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National Secular Society

Challenging Religious Privilege

Church stresses “urgent need” to focus evangelism on children, young people and their parents

Posted: Thu, 18 Feb 2016 11:19

Church stresses “urgent need” to focus evangelism on children, young people and their parents

The National Secular Society (NSS) has warned that publicly funded schools shouldn't be used for evangelism after a report from the Church of England stressed an "urgent need to focus on children, young people and their parents".

The report from the Church's Evangelism Task Group, published in 2015 but discussed at this week's General Synod, says that "while we recognise that we should not be driven by a sense of fear or anxiety the current and future health of the Church of England depends on a renewed sense of urgency to engage with children and young people."

In a letter to Nick Gibb, the minister of state for schools, the NSS called for a duty on all schools, including schools of a religious character, to be respectful and inclusive of all pupils, regardless of their religion or belief, including non-belief.

Stephen Evans, NSS campaigns manager, said: "We're becoming increasingly concerned about the way in which the Church is using publicly-funded education as an opportunity to proselytize.

"These are publicly funded schools, often with a mixed intake of children from a range of faith and non-religious backgrounds. The way in which some church schools are imposing a Christian ethos in what are essentially pluralistic settings is infringing upon parental rights and failing to respect children and young people's own right to freedom of religion or belief."

Mr Evans said parents and school governors have been increasingly contacting the NSS with concerns about a range of issues including schools introducing multiple prayers throughout the day meaning parents cannot effectively withdraw their children from school worship; the values of Church of England faith schools being presented as uniquely "Christian"; religious paraphernalia in classrooms; regular priest-led assemblies and pastoral care being delivered through 'school chaplains'.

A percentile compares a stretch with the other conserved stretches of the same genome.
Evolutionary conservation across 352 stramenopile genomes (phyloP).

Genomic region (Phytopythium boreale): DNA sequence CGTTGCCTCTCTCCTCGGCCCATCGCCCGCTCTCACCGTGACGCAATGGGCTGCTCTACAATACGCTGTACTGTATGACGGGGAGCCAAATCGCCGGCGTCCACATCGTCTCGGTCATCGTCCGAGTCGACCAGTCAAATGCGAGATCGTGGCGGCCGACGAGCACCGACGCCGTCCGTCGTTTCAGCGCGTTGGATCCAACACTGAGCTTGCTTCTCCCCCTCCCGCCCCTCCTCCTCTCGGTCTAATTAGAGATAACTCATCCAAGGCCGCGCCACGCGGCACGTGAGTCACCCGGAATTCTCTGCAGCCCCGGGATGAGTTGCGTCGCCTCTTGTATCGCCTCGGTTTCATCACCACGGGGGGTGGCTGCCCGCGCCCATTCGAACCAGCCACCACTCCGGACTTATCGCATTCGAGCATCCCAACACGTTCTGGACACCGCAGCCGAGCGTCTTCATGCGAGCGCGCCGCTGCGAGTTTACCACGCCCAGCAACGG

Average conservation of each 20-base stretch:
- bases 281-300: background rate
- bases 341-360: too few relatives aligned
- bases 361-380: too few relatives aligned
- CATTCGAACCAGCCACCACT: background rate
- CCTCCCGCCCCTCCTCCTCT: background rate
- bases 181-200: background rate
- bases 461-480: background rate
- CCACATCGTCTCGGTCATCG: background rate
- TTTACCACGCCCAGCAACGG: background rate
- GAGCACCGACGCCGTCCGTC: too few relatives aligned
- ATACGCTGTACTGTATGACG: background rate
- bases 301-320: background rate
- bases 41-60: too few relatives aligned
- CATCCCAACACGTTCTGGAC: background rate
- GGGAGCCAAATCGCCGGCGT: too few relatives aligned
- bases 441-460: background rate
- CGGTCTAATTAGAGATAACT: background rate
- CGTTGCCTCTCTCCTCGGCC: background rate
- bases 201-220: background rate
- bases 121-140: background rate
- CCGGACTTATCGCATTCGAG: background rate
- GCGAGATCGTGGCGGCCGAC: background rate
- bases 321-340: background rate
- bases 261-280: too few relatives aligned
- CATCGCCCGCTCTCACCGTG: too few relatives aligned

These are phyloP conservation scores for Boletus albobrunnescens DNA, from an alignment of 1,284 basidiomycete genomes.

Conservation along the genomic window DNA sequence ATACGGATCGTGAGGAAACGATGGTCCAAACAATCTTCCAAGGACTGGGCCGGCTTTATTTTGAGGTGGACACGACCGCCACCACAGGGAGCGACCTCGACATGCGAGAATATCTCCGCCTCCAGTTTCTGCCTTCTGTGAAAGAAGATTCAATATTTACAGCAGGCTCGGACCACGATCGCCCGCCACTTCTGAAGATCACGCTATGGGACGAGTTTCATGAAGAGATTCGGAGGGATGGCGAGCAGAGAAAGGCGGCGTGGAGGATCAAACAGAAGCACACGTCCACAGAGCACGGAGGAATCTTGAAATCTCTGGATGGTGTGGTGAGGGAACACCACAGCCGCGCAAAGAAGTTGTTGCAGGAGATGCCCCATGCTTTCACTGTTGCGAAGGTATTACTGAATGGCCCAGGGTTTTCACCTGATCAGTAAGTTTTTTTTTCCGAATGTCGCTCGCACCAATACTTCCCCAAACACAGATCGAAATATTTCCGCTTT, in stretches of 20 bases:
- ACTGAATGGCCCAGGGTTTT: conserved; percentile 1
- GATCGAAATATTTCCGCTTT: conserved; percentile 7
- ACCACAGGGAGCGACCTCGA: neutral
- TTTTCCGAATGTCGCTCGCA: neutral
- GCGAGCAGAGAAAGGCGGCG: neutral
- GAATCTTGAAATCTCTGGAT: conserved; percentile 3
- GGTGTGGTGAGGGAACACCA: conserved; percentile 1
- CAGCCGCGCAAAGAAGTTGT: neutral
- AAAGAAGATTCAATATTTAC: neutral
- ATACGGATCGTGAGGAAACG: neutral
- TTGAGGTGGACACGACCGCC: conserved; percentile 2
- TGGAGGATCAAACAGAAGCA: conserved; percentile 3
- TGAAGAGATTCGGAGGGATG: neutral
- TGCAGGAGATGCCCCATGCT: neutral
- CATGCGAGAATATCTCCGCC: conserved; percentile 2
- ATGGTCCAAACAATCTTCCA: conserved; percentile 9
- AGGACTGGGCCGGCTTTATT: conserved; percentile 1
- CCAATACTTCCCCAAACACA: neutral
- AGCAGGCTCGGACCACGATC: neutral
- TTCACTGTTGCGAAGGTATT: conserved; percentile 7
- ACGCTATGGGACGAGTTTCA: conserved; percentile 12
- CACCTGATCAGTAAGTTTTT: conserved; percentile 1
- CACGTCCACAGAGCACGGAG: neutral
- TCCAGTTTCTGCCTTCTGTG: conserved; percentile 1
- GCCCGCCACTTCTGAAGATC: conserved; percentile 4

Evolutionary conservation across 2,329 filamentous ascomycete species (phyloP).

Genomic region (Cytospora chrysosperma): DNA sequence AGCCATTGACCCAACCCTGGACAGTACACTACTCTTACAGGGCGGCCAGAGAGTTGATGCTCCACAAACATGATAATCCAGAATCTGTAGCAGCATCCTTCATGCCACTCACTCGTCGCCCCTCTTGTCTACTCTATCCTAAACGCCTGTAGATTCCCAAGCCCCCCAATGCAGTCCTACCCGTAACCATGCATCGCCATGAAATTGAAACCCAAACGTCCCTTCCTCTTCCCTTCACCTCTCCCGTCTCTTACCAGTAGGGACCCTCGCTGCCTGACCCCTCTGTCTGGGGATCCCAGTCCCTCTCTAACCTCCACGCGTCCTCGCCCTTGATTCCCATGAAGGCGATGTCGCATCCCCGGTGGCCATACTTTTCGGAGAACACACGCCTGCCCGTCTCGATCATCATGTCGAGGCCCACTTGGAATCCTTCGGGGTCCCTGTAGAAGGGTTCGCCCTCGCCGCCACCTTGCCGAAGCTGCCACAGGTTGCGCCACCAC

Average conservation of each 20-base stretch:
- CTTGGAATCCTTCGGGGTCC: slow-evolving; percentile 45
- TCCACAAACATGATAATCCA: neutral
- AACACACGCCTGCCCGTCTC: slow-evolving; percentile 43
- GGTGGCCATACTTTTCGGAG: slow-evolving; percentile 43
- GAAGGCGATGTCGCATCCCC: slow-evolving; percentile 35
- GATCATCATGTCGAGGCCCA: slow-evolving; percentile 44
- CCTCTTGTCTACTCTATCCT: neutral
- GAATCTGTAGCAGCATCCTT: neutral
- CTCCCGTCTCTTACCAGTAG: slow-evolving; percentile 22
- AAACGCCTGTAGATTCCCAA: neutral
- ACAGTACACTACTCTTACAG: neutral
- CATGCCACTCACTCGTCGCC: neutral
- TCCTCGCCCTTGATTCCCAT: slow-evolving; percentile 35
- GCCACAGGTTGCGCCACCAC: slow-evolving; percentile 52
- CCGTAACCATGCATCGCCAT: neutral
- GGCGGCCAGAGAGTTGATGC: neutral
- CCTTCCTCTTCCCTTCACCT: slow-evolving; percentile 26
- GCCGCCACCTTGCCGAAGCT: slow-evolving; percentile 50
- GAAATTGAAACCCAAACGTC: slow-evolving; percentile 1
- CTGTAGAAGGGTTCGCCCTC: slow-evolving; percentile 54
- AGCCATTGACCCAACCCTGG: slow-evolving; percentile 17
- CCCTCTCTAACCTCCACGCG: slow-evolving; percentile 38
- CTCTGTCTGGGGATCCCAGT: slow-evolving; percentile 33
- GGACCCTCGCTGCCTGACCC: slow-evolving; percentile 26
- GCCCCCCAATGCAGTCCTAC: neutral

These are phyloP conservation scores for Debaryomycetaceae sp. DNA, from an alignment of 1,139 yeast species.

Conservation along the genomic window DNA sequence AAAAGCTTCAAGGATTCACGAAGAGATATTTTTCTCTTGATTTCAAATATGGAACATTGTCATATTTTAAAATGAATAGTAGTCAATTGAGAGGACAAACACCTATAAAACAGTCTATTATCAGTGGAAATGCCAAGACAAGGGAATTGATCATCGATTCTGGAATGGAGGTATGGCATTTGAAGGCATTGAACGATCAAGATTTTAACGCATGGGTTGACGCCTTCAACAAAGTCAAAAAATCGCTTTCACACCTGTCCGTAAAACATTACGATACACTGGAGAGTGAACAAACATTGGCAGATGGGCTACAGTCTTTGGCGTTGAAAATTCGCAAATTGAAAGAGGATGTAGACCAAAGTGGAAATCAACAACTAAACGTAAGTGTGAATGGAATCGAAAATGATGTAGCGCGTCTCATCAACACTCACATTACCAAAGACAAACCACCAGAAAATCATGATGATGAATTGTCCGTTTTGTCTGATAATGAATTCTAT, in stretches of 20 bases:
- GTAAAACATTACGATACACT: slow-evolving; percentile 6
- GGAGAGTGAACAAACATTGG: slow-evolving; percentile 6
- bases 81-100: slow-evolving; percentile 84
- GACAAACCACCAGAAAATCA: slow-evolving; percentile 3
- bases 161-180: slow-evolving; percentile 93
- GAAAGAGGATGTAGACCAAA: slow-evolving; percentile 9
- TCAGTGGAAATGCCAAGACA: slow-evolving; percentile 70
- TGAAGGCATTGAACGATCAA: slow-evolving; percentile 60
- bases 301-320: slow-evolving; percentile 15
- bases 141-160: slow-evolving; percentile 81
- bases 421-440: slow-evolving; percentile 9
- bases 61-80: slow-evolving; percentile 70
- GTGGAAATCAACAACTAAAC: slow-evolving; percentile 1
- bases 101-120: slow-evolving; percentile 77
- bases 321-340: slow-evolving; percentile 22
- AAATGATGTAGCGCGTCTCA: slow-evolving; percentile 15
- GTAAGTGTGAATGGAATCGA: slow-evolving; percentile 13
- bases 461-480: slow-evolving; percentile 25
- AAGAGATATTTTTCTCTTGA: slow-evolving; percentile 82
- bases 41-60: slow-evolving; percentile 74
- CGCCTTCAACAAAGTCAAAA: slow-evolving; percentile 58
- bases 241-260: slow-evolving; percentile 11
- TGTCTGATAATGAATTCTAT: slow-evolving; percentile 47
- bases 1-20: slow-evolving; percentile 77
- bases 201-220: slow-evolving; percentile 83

One parent governor told the NSS that he felt "very isolated and uncomfortable" by what he described as "an aggressive new push to convert children" at his school.

In 2013 the former chair of the Church of England's Board of Education told the General Synod "We don't need to attract [children, young people and parents] to church they're already there, if we embrace our church schools fully."

More than one million children attend publicly-funded Church of England schools and with more than 130 sponsored and 350 converter academies, the Church is the biggest sponsor of academies in England.

More children attend compulsory collective worship in Church of England schools each day than there are regular church-goers. Just 18 in 1,000 people regularly attend Anglican services.

The Church of England's finance chief said that an 81-year-old was eight times more likely to attend church than a 21 year old, the Independent reported, and that church attendance was likely to halve over the next thirty years.

See also: "Classrooms should be free from an overbearing religious ethos".

Tags: Education, Faith Schools, Church of England